• Big Data
    Interagency Working Group
    (BD IWG)

    The Big Data Interagency Working Group (BD IWG) works to facilitate and further the goals of the White House Big Data R&D Initiative.

  • Cyber Physical Systems Interagency Working Group (CPS IWG)

    The CPS IWG is to coordinate programs, budgets, and policy recommendations for Cyber Physical Systems (CPS) research and development (R&D).

  • Cyber Security and Information Assurance Interagency Working Group (CSIA IWG)

    Cyber Security and Information Assurance (CSIA) Interagency Working Group coordinates the activities of the CSIA Program Component Area.

  • Health IT R&D
    Interagency Working Group

    The Health Information Technology Research and Development Interagency Working Group coordinates programs, budgets and policy recommendations for Health IT R&D.

  • Human Computer Interaction & Information Management Interagency Working Group (HCI&IM IWG)

    HCI&IM focuses on information interaction, integration, and management research to develop and measure the performance of new technologies.

  • High Confidence Software & Systems Interagency Working Group (HCSS IWG)

    HCSS R&D supports development of scientific foundations and enabling software and hardware technologies for the engineering, verification and validation, assurance, and certification of complex, networked, distributed computing systems and cyber-physical systems (CPS).

  • High End Computing Interagency Working Group (HEC IWG)

    The HEC IWG coordinates the activities of the High End Computing (HEC) Infrastructure and Applications (I&A) and HEC Research and Development (R&D) Program Component Areas (PCAs).

  • Large Scale Networking Interagency Working Group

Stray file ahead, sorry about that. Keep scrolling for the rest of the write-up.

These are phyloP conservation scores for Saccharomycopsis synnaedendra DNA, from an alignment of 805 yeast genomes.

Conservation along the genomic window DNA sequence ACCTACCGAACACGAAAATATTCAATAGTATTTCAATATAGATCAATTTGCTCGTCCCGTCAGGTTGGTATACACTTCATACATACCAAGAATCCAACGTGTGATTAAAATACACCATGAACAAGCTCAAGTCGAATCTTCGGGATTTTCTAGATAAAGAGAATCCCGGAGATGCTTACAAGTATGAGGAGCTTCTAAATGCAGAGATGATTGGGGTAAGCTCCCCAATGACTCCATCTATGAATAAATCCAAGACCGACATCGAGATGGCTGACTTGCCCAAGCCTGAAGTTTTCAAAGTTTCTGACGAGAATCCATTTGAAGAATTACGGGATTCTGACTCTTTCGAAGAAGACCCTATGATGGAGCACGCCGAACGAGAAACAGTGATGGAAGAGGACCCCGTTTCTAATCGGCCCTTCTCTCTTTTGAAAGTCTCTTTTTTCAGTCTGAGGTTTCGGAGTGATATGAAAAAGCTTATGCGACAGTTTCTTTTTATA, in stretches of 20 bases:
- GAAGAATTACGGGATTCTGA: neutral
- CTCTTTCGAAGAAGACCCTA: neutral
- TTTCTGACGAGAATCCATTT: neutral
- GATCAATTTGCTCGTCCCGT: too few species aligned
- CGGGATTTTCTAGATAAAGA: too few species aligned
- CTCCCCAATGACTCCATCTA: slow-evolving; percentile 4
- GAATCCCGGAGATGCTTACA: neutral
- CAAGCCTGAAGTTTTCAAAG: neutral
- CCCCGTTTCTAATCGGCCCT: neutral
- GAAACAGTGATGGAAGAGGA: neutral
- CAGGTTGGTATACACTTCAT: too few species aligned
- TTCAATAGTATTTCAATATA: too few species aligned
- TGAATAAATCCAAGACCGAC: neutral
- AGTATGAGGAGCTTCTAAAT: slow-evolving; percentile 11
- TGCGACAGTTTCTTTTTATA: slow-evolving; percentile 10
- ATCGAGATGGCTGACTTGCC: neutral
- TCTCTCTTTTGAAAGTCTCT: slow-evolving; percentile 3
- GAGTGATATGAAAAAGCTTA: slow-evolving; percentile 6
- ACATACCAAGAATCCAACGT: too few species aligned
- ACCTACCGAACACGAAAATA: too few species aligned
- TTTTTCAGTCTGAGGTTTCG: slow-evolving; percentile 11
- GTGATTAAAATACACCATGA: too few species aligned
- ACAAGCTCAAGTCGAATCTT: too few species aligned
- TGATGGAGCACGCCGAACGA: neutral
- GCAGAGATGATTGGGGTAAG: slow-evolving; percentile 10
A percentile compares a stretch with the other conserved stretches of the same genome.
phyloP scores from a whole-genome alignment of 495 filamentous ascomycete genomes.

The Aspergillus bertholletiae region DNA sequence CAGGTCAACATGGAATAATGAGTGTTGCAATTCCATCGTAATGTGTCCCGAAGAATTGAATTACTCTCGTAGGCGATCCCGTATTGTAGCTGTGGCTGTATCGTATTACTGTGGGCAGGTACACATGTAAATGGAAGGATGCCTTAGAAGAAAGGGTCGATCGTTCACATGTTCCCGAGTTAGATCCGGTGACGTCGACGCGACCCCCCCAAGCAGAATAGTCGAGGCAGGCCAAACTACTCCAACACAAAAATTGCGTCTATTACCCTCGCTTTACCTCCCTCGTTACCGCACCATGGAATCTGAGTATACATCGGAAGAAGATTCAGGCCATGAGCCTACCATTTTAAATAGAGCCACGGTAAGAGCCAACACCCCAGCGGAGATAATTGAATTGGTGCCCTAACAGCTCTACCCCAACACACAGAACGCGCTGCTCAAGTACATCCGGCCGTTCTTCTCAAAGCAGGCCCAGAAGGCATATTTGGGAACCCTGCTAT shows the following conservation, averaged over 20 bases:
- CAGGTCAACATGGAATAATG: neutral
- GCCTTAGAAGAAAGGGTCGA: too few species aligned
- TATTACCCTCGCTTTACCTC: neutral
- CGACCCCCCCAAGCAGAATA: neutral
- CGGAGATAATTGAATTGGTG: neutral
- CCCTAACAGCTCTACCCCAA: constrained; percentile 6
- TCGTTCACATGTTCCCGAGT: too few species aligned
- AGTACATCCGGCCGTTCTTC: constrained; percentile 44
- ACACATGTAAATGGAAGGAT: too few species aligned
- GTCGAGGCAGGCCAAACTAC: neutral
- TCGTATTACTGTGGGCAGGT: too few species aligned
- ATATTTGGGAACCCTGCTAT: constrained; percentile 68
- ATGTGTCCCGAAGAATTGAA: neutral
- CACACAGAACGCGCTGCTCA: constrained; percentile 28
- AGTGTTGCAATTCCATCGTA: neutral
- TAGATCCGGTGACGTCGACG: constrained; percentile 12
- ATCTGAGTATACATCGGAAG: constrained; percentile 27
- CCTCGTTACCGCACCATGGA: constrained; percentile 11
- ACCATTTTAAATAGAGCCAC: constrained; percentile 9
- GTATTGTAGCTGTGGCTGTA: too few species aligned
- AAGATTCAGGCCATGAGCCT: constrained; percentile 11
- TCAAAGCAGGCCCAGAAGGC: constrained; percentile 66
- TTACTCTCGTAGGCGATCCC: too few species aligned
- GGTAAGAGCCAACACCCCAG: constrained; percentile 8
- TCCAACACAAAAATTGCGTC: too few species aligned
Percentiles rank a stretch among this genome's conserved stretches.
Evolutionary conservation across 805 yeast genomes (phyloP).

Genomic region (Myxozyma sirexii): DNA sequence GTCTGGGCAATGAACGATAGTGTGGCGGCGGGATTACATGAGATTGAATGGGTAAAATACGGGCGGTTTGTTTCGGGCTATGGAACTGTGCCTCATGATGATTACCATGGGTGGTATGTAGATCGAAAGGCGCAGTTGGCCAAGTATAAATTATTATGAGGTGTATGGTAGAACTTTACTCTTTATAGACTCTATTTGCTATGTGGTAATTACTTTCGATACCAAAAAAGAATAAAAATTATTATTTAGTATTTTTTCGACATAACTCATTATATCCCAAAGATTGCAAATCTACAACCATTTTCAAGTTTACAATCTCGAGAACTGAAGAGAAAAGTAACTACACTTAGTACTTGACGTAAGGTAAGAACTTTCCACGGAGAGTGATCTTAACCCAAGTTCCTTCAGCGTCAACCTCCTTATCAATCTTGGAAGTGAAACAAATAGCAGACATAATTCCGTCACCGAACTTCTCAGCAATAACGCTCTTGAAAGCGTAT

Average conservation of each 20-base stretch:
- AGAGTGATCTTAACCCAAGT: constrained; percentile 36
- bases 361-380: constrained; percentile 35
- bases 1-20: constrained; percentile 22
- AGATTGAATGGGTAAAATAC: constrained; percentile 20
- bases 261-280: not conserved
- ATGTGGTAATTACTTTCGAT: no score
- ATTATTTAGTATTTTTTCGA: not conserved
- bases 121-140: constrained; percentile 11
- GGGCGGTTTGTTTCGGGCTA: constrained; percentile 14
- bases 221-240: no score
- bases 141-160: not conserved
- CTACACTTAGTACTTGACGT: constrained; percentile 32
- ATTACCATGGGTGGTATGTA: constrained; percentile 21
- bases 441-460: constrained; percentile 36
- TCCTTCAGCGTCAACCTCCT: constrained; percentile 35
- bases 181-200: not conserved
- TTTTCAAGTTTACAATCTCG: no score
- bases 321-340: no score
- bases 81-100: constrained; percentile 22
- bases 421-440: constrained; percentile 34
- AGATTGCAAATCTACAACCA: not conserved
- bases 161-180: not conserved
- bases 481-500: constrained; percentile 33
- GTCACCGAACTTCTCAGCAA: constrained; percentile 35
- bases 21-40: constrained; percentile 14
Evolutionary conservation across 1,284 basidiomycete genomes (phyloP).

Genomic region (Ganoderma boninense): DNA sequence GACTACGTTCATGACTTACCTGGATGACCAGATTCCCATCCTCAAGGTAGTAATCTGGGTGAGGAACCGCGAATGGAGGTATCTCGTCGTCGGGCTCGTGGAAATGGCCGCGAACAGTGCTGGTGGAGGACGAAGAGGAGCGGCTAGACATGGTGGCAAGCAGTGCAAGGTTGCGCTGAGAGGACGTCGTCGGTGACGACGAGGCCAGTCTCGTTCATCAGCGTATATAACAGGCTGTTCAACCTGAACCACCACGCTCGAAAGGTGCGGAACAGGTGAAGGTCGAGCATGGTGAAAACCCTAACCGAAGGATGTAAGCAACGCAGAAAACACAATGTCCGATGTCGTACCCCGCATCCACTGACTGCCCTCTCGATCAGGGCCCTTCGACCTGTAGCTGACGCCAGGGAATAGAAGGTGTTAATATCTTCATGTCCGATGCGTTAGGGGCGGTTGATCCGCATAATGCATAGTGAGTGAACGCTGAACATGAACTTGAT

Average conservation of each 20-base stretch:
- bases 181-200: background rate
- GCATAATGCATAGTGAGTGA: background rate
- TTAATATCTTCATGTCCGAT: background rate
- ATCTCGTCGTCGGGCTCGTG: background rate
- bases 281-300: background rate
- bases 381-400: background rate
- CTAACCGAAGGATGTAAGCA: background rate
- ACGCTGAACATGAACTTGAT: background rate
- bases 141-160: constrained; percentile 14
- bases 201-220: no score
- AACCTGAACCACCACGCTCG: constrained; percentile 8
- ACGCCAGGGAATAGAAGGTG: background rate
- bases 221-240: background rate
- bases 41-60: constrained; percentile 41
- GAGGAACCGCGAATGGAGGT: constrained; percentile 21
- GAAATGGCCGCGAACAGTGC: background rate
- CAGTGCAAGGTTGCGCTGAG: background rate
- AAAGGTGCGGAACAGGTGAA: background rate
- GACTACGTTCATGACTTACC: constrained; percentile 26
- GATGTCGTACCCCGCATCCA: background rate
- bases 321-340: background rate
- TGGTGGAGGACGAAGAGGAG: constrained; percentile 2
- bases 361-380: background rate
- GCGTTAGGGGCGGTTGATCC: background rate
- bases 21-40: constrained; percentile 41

(LSN IWG)

    LSN members coordinate Federal agency networking R&D in leading-edge networking technologies, services, and enhanced performance.

  • Software Productivity, Sustainability, and Quality Interagency Working Group (SPSQ IWG)

    The purpose of the SPSQ IWG is to coordinate the R&D efforts across agencies that transform the frontiers of software science and engineering and to identify R&D areas in need of development that span the science and the technology of software creation and sustainment.

  • Video and Image Analytics
    Interagency Working Group (VIA IWG)

    Formed to ensure and maximize successful coordination and collaboration across the Federal government in the important and growing area of video and image analytics

    VIA CG
  • Wireless Spectrum Research and Development Interagency Working Group (WSRD IWG)

    The Wireless Spectrum R&D (WSRD) Interagency Working Group (IWG) has been formed to coordinate spectrum-related research and development activities across the Federal government.


File:Premkumar devanbu evolution in distributed.pdf

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Premkumar_devanbu_evolution_in_distributed.pdf(file size: 190 KB, MIME type: application/pdf)

Evolution in Distributed Heterogeneous Systems

Premkumar Devanbu and Eric Wohlstadter,

Dept. Of Computer Science,

University of California

October 31, 2001



Distributed, heterogeneous systems are becoming very common, as globalized organizations integrate applications running on different platforms, possibly written in different languages. Component-interoperability standards such as CORBA are critical enablers of this trend. Certain non-functional requirements for such features as security, quality of service, flexible administration are specially critical to distributed heterogeneous systems. Unfortunately, such requirements are often formulated late, since they depend upon a particular installation, and/or change rapidly with business and political climate. Distributed, heterogeneous systems are particularly difficult to evolve, since the elements are written in different languages, and the operational environment is heterogenous and distributed. Adding “non-functional” features late in the game is specially hard; the required modifications are scattered through the implementations of the different components. Their design and implementation is also obscured by code delocalization, as well as by complexities arising from co-ordination and synchronization considerations. We would like to address this problem with solutions that are animated by practical software engineering goals: type safety of scattered changes, and their interactions; explicit design models, with tracability to code; inter-operability with legacy components and binary COTS components; and opportunistic optimization, leveraging any available optimizations existing in the compilers that are in use.


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